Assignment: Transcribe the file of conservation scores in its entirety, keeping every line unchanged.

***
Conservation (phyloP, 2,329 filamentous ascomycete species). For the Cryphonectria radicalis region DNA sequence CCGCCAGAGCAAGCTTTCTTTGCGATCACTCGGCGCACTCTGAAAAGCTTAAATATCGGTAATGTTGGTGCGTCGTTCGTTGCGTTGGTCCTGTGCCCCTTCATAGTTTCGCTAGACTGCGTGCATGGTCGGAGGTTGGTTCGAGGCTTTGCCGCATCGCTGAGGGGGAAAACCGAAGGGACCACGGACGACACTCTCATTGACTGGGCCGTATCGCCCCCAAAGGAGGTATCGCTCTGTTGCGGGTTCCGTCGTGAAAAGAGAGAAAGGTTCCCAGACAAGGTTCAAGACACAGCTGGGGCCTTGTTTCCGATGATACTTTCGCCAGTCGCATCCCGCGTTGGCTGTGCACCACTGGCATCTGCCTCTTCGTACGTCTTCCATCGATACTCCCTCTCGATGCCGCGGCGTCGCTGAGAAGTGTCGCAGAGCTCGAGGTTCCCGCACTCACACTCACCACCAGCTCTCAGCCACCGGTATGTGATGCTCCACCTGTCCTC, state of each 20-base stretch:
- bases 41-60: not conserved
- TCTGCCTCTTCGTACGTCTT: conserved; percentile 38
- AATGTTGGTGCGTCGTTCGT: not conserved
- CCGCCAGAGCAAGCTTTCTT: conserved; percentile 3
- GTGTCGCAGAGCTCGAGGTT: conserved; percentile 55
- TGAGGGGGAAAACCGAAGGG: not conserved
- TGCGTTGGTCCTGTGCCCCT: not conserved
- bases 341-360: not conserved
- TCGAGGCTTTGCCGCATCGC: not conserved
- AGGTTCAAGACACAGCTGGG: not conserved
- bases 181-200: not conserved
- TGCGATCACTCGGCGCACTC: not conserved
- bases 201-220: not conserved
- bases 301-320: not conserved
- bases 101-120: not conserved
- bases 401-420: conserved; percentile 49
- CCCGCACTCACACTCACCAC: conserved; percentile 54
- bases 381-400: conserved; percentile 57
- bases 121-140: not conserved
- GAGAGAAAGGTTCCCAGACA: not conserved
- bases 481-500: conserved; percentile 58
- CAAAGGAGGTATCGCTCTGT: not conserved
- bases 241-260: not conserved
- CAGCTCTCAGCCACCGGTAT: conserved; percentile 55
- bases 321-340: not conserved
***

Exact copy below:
Conservation (phyloP, 2,329 filamentous ascomycete species). For the Cryphonectria radicalis region DNA sequence CCGCCAGAGCAAGCTTTCTTTGCGATCACTCGGCGCACTCTGAAAAGCTTAAATATCGGTAATGTTGGTGCGTCGTTCGTTGCGTTGGTCCTGTGCCCCTTCATAGTTTCGCTAGACTGCGTGCATGGTCGGAGGTTGGTTCGAGGCTTTGCCGCATCGCTGAGGGGGAAAACCGAAGGGACCACGGACGACACTCTCATTGACTGGGCCGTATCGCCCCCAAAGGAGGTATCGCTCTGTTGCGGGTTCCGTCGTGAAAAGAGAGAAAGGTTCCCAGACAAGGTTCAAGACACAGCTGGGGCCTTGTTTCCGATGATACTTTCGCCAGTCGCATCCCGCGTTGGCTGTGCACCACTGGCATCTGCCTCTTCGTACGTCTTCCATCGATACTCCCTCTCGATGCCGCGGCGTCGCTGAGAAGTGTCGCAGAGCTCGAGGTTCCCGCACTCACACTCACCACCAGCTCTCAGCCACCGGTATGTGATGCTCCACCTGTCCTC, state of each 20-base stretch:
- bases 41-60: not conserved
- TCTGCCTCTTCGTACGTCTT: conserved; percentile 38
- AATGTTGGTGCGTCGTTCGT: not conserved
- CCGCCAGAGCAAGCTTTCTT: conserved; percentile 3
- GTGTCGCAGAGCTCGAGGTT: conserved; percentile 55
- TGAGGGGGAAAACCGAAGGG: not conserved
- TGCGTTGGTCCTGTGCCCCT: not conserved
- bases 341-360: not conserved
- TCGAGGCTTTGCCGCATCGC: not conserved
- AGGTTCAAGACACAGCTGGG: not conserved
- bases 181-200: not conserved
- TGCGATCACTCGGCGCACTC: not conserved
- bases 201-220: not conserved
- bases 301-320: not conserved
- bases 101-120: not conserved
- bases 401-420: conserved; percentile 49
- CCCGCACTCACACTCACCAC: conserved; percentile 54
- bases 381-400: conserved; percentile 57
- bases 121-140: not conserved
- GAGAGAAAGGTTCCCAGACA: not conserved
- bases 481-500: conserved; percentile 58
- CAAAGGAGGTATCGCTCTGT: not conserved
- bases 241-260: not conserved
- CAGCTCTCAGCCACCGGTAT: conserved; percentile 55
- bases 321-340: not conserved